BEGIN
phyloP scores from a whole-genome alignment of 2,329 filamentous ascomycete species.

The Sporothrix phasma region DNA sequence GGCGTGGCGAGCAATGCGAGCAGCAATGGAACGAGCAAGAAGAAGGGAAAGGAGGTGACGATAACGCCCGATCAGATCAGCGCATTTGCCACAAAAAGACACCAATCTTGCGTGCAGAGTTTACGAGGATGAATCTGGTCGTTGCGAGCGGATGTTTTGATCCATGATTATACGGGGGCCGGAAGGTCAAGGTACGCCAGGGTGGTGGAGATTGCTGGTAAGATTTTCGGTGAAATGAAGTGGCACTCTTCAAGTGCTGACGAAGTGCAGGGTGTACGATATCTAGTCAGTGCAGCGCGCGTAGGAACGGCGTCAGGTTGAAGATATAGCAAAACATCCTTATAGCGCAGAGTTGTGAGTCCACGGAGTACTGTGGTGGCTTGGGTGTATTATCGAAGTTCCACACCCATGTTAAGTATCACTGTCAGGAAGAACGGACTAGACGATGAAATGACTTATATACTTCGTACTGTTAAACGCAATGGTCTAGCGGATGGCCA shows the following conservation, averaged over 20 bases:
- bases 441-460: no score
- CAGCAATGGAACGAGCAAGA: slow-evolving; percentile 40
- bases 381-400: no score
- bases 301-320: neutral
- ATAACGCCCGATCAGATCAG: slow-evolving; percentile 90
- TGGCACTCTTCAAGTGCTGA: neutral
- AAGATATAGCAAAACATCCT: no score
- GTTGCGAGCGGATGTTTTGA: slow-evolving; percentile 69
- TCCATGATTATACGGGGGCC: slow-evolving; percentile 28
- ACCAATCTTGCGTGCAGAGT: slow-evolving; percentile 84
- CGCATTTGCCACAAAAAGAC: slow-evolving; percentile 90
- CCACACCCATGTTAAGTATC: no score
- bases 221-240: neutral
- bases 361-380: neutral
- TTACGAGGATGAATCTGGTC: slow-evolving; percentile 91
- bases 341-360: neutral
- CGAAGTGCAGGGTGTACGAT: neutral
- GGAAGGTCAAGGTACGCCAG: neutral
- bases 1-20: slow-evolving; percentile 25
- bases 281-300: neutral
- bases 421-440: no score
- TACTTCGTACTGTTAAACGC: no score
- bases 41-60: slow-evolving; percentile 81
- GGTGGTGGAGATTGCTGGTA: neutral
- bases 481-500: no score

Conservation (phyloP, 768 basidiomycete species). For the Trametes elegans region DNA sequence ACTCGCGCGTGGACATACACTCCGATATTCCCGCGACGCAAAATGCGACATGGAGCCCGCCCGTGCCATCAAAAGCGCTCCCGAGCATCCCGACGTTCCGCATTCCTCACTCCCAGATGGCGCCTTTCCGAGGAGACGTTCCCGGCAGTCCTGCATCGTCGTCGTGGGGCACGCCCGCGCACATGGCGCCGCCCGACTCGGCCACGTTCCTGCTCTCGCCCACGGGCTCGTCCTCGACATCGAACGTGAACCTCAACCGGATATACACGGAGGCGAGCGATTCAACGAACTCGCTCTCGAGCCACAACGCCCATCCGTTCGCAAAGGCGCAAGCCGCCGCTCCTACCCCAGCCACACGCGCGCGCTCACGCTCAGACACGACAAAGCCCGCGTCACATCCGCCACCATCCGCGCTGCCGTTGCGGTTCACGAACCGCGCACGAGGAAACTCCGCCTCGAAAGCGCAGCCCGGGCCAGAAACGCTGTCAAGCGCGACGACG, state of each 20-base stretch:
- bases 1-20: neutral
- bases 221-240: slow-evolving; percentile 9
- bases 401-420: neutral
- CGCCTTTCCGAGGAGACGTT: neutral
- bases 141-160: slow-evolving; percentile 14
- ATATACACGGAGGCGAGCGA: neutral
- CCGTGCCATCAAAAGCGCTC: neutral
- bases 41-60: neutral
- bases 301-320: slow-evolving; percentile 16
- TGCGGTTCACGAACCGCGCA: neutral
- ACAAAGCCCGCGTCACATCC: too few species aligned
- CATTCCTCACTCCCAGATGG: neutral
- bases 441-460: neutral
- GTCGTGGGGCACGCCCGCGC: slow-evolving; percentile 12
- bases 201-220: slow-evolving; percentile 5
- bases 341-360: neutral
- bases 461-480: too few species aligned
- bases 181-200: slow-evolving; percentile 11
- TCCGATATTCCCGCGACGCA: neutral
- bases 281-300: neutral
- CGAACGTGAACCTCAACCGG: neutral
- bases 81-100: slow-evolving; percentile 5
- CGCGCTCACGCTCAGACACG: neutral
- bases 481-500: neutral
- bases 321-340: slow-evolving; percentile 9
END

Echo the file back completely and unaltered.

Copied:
phyloP scores from a whole-genome alignment of 2,329 filamentous ascomycete species.

The Sporothrix phasma region DNA sequence GGCGTGGCGAGCAATGCGAGCAGCAATGGAACGAGCAAGAAGAAGGGAAAGGAGGTGACGATAACGCCCGATCAGATCAGCGCATTTGCCACAAAAAGACACCAATCTTGCGTGCAGAGTTTACGAGGATGAATCTGGTCGTTGCGAGCGGATGTTTTGATCCATGATTATACGGGGGCCGGAAGGTCAAGGTACGCCAGGGTGGTGGAGATTGCTGGTAAGATTTTCGGTGAAATGAAGTGGCACTCTTCAAGTGCTGACGAAGTGCAGGGTGTACGATATCTAGTCAGTGCAGCGCGCGTAGGAACGGCGTCAGGTTGAAGATATAGCAAAACATCCTTATAGCGCAGAGTTGTGAGTCCACGGAGTACTGTGGTGGCTTGGGTGTATTATCGAAGTTCCACACCCATGTTAAGTATCACTGTCAGGAAGAACGGACTAGACGATGAAATGACTTATATACTTCGTACTGTTAAACGCAATGGTCTAGCGGATGGCCA shows the following conservation, averaged over 20 bases:
- bases 441-460: no score
- CAGCAATGGAACGAGCAAGA: slow-evolving; percentile 40
- bases 381-400: no score
- bases 301-320: neutral
- ATAACGCCCGATCAGATCAG: slow-evolving; percentile 90
- TGGCACTCTTCAAGTGCTGA: neutral
- AAGATATAGCAAAACATCCT: no score
- GTTGCGAGCGGATGTTTTGA: slow-evolving; percentile 69
- TCCATGATTATACGGGGGCC: slow-evolving; percentile 28
- ACCAATCTTGCGTGCAGAGT: slow-evolving; percentile 84
- CGCATTTGCCACAAAAAGAC: slow-evolving; percentile 90
- CCACACCCATGTTAAGTATC: no score
- bases 221-240: neutral
- bases 361-380: neutral
- TTACGAGGATGAATCTGGTC: slow-evolving; percentile 91
- bases 341-360: neutral
- CGAAGTGCAGGGTGTACGAT: neutral
- GGAAGGTCAAGGTACGCCAG: neutral
- bases 1-20: slow-evolving; percentile 25
- bases 281-300: neutral
- bases 421-440: no score
- TACTTCGTACTGTTAAACGC: no score
- bases 41-60: slow-evolving; percentile 81
- GGTGGTGGAGATTGCTGGTA: neutral
- bases 481-500: no score

Conservation (phyloP, 768 basidiomycete species). For the Trametes elegans region DNA sequence ACTCGCGCGTGGACATACACTCCGATATTCCCGCGACGCAAAATGCGACATGGAGCCCGCCCGTGCCATCAAAAGCGCTCCCGAGCATCCCGACGTTCCGCATTCCTCACTCCCAGATGGCGCCTTTCCGAGGAGACGTTCCCGGCAGTCCTGCATCGTCGTCGTGGGGCACGCCCGCGCACATGGCGCCGCCCGACTCGGCCACGTTCCTGCTCTCGCCCACGGGCTCGTCCTCGACATCGAACGTGAACCTCAACCGGATATACACGGAGGCGAGCGATTCAACGAACTCGCTCTCGAGCCACAACGCCCATCCGTTCGCAAAGGCGCAAGCCGCCGCTCCTACCCCAGCCACACGCGCGCGCTCACGCTCAGACACGACAAAGCCCGCGTCACATCCGCCACCATCCGCGCTGCCGTTGCGGTTCACGAACCGCGCACGAGGAAACTCCGCCTCGAAAGCGCAGCCCGGGCCAGAAACGCTGTCAAGCGCGACGACG, state of each 20-base stretch:
- bases 1-20: neutral
- bases 221-240: slow-evolving; percentile 9
- bases 401-420: neutral
- CGCCTTTCCGAGGAGACGTT: neutral
- bases 141-160: slow-evolving; percentile 14
- ATATACACGGAGGCGAGCGA: neutral
- CCGTGCCATCAAAAGCGCTC: neutral
- bases 41-60: neutral
- bases 301-320: slow-evolving; percentile 16
- TGCGGTTCACGAACCGCGCA: neutral
- ACAAAGCCCGCGTCACATCC: too few species aligned
- CATTCCTCACTCCCAGATGG: neutral
- bases 441-460: neutral
- GTCGTGGGGCACGCCCGCGC: slow-evolving; percentile 12
- bases 201-220: slow-evolving; percentile 5
- bases 341-360: neutral
- bases 461-480: too few species aligned
- bases 181-200: slow-evolving; percentile 11
- TCCGATATTCCCGCGACGCA: neutral
- bases 281-300: neutral
- CGAACGTGAACCTCAACCGG: neutral
- bases 81-100: slow-evolving; percentile 5
- CGCGCTCACGCTCAGACACG: neutral
- bases 481-500: neutral
- bases 321-340: slow-evolving; percentile 9